Culture & Edu

China adopts first law for intangible cultural heritage protection

English.news.cn   2011-02-25 16:01:49 FeedbackPrintRSS

BEIJING, Feb. 25 (Xinhua) -- China's top legislature Friday passed the country's first law for intangible cultural heritage (ICH) to better preserve the nations's traditions of historic, literary, artistic or scientific value.

The law, to take effect on June 1, was approved at the end of the three-day bimonthly session of the National People's Congress (NPC) Standing Committee after the draft version was revised three times since August last year.

"It is a milestone for the country's ICH protection efforts," Vice Minister of Culture Wang Wenzhang told Xinhua in an interview.

ICH is responsible for the traditional cultural expressions and practices of China's various ethnic groups, which have been passed down through generations and have become part of the country's cultural heritage.

The ICH specifically covers traditional oral literature, performing arts, craftsmanship, medicine and folk customs. The law also recognizes material objects and the sites for performing practices.

The law provides that the State Council and provincial governments must create lists of representative ICH items for national and local levels, respectively. The agencies are also tasked to enhance protection efforts for ICH items.

According to the law, the country would assist ICH protection efforts in ethnic minority areas, remote areas and poverty-stricken areas.

Aside from providing effective protection, the law also encourages the development of cultural products and services based on rational use of the representative ICH items.

Governments should support such rational utilization activities conducted by related units, which could benefit from tax breaks, according to the law.

"Such practice is a kind of productive protection for ICH," said Wang, adding that it would effectively help pass on related ICH items.

The law also supports representative heirs in carrying forward ICH items and conducting follow-up personnel training.

Cultural authorities must provide necessary places and funds for representative heirs to pass on related skills and knowledge and encourage participation in non-profit social activities, the law said.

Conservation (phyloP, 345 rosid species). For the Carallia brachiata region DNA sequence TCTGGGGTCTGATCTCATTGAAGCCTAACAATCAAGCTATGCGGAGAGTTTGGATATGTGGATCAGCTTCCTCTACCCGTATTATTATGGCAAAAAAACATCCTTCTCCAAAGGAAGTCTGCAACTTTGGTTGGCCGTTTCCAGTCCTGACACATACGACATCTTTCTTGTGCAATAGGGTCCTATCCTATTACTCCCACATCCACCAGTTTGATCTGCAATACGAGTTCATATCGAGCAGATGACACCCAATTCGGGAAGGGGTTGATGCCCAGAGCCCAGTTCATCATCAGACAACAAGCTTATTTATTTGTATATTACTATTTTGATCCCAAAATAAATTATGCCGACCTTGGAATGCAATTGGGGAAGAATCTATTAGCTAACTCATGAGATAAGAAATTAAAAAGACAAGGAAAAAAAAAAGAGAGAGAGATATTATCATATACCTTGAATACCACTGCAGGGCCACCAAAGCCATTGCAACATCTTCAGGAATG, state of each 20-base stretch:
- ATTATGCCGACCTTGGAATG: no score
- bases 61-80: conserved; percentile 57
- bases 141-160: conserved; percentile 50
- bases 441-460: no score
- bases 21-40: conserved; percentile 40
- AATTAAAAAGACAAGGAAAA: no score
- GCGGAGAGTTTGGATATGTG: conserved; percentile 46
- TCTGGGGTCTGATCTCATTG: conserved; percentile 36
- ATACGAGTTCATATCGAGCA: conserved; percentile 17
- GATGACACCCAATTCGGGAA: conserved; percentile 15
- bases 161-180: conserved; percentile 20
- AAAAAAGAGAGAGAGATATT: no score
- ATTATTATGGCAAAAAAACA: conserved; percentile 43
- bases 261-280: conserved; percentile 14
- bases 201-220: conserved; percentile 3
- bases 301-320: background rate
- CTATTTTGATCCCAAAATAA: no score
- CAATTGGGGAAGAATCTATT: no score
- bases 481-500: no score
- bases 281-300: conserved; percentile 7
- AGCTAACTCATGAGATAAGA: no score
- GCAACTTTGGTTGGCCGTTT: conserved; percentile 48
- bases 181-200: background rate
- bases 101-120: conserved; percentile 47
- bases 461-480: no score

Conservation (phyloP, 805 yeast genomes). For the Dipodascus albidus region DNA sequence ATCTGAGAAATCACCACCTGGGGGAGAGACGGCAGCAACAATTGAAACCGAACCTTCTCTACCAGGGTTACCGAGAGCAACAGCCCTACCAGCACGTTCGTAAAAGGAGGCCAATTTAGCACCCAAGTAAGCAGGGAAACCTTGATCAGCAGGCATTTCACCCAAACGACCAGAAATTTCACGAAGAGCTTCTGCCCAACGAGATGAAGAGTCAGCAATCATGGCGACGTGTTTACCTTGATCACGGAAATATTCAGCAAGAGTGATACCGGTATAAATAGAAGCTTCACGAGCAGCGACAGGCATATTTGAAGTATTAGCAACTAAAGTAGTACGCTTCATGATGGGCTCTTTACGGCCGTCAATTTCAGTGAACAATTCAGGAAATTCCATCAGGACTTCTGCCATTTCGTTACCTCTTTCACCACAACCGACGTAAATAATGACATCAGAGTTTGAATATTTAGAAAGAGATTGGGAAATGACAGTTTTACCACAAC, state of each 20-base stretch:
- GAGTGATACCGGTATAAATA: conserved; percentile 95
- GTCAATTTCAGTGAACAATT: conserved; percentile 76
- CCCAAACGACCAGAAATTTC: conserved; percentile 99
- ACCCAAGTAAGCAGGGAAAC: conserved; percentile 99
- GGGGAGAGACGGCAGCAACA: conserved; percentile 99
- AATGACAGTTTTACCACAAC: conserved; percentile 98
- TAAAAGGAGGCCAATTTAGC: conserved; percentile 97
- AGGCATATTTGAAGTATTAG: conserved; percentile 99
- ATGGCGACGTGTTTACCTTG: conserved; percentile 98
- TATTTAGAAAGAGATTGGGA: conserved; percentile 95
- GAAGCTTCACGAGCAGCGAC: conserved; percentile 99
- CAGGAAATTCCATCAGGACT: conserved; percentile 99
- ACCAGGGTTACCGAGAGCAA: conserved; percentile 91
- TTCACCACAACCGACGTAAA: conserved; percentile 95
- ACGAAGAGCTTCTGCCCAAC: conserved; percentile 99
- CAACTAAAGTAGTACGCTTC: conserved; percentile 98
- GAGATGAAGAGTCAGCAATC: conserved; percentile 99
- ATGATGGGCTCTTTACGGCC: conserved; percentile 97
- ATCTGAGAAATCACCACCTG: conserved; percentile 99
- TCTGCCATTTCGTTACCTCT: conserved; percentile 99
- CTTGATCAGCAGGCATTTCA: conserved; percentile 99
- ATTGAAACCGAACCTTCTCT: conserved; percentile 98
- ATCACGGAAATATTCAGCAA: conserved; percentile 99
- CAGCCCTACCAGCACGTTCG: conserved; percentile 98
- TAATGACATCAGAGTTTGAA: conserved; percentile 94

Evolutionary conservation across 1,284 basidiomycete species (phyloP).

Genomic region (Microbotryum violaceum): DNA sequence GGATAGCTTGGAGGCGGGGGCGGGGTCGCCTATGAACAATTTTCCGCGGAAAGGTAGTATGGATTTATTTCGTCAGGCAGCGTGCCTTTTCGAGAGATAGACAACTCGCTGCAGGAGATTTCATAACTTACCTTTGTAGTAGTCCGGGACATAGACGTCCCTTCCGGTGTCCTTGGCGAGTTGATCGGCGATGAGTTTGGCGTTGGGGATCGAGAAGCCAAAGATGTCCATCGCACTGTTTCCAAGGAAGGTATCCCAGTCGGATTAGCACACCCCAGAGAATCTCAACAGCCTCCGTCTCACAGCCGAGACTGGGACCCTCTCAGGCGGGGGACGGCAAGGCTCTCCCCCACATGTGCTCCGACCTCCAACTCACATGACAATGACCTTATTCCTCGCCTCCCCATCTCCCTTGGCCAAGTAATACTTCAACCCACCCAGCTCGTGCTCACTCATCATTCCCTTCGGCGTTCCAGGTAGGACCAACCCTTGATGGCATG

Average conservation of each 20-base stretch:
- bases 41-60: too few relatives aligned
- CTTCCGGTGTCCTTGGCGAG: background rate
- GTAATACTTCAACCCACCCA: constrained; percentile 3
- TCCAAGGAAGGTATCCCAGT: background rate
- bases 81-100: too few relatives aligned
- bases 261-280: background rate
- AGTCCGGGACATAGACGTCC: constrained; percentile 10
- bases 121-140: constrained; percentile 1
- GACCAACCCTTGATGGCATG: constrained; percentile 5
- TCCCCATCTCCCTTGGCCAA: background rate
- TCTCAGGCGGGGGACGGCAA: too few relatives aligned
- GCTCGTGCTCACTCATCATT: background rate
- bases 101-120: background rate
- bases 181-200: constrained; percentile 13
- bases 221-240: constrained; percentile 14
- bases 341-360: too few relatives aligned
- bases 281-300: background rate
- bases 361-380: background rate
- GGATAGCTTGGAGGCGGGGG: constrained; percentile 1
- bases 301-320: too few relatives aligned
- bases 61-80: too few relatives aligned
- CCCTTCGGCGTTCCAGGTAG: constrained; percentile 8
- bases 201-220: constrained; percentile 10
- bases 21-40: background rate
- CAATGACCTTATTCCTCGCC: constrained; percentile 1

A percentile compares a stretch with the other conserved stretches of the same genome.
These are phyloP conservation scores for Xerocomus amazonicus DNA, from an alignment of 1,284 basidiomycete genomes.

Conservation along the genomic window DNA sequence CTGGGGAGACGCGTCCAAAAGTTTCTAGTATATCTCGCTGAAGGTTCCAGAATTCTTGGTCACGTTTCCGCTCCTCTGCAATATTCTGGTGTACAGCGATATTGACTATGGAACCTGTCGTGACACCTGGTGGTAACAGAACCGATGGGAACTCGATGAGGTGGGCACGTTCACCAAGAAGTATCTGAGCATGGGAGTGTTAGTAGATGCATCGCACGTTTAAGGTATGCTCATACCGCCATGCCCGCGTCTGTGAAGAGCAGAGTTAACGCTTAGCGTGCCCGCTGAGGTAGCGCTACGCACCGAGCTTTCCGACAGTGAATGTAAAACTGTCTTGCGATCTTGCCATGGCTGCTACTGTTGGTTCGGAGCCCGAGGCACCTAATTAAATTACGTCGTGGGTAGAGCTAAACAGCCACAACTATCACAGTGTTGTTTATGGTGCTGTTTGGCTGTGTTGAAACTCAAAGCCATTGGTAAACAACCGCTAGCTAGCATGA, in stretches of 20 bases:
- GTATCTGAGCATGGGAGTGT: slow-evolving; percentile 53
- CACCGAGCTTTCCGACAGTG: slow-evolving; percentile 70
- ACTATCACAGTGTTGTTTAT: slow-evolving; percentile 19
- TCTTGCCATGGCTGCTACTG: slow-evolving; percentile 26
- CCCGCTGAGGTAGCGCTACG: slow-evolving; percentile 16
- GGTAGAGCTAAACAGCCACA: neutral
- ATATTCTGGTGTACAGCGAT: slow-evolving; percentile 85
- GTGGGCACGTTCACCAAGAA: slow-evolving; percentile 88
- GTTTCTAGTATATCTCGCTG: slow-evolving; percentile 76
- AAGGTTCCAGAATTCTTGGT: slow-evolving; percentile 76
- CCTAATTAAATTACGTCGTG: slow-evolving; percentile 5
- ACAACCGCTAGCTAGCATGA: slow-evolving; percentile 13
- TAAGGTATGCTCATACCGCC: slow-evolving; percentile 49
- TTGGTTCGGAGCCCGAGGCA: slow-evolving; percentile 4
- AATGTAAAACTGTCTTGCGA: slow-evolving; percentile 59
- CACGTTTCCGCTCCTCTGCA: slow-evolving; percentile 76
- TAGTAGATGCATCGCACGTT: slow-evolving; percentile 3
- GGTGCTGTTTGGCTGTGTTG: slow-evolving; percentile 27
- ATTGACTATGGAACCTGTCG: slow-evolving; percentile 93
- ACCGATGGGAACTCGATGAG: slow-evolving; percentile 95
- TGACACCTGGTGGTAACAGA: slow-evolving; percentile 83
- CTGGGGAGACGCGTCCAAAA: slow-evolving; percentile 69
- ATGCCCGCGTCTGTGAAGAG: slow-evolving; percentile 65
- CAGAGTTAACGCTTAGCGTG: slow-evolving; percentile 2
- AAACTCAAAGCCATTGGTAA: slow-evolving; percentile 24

"From this year on, the heirs can receive up to 10,000 yuan (1,521 U.S. dollars) from the central budget as financial support for carrying forward the ICH items," Wang said.

New appointments should be made if representative heirs reject the duty or lose the ability to pass on skills and knowledge, according to the law.

The utilization and development of the ICH, which involves intellectual property rights, should also supplement relevant laws and regulations, the law said.

The new law also spells out that foreign organizations and individuals, before conducting surveys of ICH in China, will be required to first obtain approval from cultural authorities that are at least on the provincial level.

Under the law, foreign organizations will have to conduct surveys in cooperation with Chinese ICH research institutions.

Also, foreign organizations and individuals must submit their research reports along with copies of on-site data and pictures during the survey.

Foreign organizations that violate the law may face fines ranging from 100,000 yuan (15,205 U.S. dollars) to 500,000 yuan. Individuals may also be fined from 10,000 to 50,000 yuan, the law said.

Statistics show that China has 1,028 state-level ICH items and 1,488 state-level representative heirs. The country's total ICH resources amount to nearly 870,000 items.

Editor: Wang Guanqun
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